The website is in construction. New files will be uploaded as soon as they are available.

- Brief scientific biography
- Contributions to Education
- Relevant bibliography
- Publications on the teaching of mathematics

Marshall Harvey Stone was born on 8 April 1903 in New York City and attended public schools in Englewood, New Jersey. He was the son of Harlan Fiske Stone, who was professor and dean at the Columbia University Law School and later the Chief Justice of the United States (1941-1946). Stone's family expected him to become a lawyer like his father, but he developed an interest in mathematics while an undergraduate at Harvard University, receiving his A.B. when he was 18. He completed a Harvard Ph.D. in 1926, with a thesis on differential equations supervised by George Birkhoff. Between 1925 and 1937, he taught at Harvard, Yale, and Columbia. He was promoted to full professor at Harvard in 1937.

During the Second World War, Stone did classified research as part of the Office of Naval Operations and the Office of the Chief of Staff of the War Department. In 1946, he became chairman of the mathematics department at the University of Chicago, a post he held until 1952. He remained on the faculty at Chicago until his retirement in 1968.

The department that Stone joined in 1946 was in the doldrums, after having been at the turn of the 20th century arguably the best American mathematics department, thanks to the leadership of Eliakim Hastings Moore. Stone did an outstanding job of making the Chicago department eminent again, mainly by hiring Paul Halmos, André Weil, Saunders Mac Lane, Antoni Zygmund, and Shiing-Shen Chern. The years of Stone's chairmanship became known as "the Stone Age" at Chicago.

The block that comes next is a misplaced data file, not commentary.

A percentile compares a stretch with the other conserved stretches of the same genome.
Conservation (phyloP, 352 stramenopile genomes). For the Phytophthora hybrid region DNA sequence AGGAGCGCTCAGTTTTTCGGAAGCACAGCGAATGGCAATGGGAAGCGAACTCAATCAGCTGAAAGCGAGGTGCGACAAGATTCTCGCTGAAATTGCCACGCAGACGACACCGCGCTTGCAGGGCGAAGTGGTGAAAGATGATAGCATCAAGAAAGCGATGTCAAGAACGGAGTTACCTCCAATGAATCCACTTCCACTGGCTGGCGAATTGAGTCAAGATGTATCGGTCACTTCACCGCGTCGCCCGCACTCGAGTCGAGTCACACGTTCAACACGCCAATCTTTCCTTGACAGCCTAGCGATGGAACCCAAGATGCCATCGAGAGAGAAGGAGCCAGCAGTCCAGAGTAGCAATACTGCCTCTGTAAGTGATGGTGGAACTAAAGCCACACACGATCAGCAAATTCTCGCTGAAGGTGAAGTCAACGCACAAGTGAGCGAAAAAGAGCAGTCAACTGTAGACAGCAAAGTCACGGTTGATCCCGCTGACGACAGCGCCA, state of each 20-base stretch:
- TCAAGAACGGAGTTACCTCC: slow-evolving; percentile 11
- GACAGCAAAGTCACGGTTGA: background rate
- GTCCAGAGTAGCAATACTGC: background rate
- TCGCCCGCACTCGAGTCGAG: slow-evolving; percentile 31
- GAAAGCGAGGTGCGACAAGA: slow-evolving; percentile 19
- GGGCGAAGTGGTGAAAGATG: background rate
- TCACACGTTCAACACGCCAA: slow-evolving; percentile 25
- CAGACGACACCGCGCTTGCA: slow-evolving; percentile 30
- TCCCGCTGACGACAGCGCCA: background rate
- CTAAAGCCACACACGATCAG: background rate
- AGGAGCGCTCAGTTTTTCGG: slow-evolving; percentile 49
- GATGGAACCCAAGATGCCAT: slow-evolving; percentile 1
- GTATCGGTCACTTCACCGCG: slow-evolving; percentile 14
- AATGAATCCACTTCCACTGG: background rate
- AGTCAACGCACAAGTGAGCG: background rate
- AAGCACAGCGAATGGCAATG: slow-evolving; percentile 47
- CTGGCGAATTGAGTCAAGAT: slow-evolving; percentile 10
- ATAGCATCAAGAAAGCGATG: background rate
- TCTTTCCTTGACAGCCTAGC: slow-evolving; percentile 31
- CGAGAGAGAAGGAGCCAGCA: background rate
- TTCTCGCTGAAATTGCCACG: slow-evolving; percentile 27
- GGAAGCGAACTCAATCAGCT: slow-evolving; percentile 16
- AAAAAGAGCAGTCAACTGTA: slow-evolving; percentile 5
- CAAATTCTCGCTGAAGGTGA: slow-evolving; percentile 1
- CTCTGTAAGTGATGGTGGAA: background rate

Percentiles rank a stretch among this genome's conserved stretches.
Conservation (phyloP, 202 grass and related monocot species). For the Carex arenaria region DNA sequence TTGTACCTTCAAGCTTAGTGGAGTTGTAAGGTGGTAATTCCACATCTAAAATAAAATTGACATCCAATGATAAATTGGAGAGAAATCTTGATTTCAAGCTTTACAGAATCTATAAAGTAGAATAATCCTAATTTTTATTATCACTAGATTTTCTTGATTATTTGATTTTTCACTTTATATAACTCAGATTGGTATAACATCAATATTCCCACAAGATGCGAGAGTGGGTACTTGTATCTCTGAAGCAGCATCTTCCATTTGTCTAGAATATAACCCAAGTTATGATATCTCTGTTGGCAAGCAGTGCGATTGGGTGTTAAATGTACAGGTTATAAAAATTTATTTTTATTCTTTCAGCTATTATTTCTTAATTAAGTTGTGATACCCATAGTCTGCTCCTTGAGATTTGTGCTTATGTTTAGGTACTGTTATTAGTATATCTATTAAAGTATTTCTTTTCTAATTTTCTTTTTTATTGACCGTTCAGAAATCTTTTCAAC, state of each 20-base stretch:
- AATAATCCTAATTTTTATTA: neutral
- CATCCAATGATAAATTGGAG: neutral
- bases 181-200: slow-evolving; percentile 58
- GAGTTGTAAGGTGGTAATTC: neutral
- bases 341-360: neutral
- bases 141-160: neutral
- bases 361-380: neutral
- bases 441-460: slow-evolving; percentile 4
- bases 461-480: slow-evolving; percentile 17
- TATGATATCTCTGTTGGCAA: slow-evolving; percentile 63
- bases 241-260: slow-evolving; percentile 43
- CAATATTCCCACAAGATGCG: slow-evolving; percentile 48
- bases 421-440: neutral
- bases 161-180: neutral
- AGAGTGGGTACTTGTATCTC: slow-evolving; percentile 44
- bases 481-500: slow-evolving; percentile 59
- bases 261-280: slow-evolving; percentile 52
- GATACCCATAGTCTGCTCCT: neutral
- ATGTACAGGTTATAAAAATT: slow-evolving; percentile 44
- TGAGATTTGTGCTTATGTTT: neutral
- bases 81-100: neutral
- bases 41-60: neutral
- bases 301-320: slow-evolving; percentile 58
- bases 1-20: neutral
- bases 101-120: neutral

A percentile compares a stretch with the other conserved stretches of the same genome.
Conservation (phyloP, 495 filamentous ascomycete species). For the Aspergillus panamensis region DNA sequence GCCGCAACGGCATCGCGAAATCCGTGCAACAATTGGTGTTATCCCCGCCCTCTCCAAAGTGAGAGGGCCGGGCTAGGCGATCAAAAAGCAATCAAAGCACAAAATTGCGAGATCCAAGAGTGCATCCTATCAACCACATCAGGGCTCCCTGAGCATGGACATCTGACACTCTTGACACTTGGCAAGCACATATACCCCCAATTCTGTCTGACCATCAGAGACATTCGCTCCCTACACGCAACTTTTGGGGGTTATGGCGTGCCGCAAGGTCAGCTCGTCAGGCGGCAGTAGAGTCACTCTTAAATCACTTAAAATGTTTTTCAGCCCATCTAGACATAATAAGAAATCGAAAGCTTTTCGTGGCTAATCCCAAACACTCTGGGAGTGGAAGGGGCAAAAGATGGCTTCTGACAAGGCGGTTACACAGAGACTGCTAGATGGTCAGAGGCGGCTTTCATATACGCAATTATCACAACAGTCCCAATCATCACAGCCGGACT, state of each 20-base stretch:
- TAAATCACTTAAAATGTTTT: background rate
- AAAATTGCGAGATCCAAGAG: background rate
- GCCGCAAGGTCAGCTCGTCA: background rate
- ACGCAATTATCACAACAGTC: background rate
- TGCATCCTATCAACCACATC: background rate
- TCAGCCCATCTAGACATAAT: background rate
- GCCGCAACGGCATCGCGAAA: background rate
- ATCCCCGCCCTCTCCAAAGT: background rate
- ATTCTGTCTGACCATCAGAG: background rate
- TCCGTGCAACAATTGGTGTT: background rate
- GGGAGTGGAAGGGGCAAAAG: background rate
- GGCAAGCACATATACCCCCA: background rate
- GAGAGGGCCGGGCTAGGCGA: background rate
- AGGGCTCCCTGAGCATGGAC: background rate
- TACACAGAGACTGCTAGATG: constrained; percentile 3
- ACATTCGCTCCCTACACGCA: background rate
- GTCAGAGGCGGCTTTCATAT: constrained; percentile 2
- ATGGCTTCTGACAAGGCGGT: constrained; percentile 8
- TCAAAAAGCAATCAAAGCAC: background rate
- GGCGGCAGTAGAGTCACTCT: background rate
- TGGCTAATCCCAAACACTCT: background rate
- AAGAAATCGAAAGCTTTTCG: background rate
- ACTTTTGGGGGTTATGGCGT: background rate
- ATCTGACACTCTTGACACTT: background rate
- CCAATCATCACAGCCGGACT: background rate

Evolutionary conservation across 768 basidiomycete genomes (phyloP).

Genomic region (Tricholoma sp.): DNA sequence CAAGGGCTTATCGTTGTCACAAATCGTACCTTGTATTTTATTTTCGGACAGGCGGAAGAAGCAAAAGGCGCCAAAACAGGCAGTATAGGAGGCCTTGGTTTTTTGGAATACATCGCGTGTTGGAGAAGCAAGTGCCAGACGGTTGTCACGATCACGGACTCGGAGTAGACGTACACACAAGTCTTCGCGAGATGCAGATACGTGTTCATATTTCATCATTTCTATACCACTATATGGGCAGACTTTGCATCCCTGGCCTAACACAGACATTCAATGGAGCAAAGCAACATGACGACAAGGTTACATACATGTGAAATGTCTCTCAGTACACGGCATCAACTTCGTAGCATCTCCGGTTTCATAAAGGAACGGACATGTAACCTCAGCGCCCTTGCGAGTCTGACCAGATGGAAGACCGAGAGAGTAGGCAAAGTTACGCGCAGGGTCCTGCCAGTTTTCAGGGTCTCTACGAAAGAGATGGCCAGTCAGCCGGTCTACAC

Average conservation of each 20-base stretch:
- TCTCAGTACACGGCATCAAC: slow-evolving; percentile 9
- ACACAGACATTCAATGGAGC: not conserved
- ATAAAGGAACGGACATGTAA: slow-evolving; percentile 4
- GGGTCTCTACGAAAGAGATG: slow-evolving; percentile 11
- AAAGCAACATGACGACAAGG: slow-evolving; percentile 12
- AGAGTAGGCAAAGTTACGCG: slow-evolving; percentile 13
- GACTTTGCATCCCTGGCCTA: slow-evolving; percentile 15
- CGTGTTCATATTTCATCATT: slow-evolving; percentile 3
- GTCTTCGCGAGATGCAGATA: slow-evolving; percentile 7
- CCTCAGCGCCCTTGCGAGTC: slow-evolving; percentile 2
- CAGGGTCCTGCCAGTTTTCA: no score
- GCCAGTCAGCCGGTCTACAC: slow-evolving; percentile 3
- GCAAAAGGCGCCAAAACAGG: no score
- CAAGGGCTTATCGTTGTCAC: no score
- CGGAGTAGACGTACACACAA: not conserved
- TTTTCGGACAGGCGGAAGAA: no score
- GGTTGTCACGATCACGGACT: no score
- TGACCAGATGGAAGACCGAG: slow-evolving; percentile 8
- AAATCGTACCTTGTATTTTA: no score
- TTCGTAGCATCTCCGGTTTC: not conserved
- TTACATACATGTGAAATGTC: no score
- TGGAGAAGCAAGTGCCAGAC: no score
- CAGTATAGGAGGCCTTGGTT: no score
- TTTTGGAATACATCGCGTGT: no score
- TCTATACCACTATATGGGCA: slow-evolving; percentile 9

Stone did much of his important work in mathematics during the 1930s, including his 1930 proof of the celebrated Stone-von Neumann uniqueness theorem, his definitive 1932 monograph on linear transformations in Hilbert space, his work in 1934 on what is now called Stone-Cech compactification theory, and his 1937 proof of the famous Stone-Weierstrass theorem.

After Stone retired from Chicago, he accepted the newly created George David Birkhoff Professorship of Mathematics at the University of Massachusetts in Amherst. He occupied that position full time until 1973 and half time thereafter until his second retirement in 1980. He was an avid traveler who served as a visiting professor at many universities around the world. He died suddenly on 9 January 1989 in Madras, India, where he had gone to attend a music festival. He was survived by his second wife, three children, one stepchild, six grandchildren, and two great-grandchildren.

Stone received the U.S. National Medal of Science in 1983. He held seven honorary degrees, was a member of the National Research Council, and had been elected to the National Academy of Sciences in 1938. He was president of the American Mathematical Society in 1943-1944.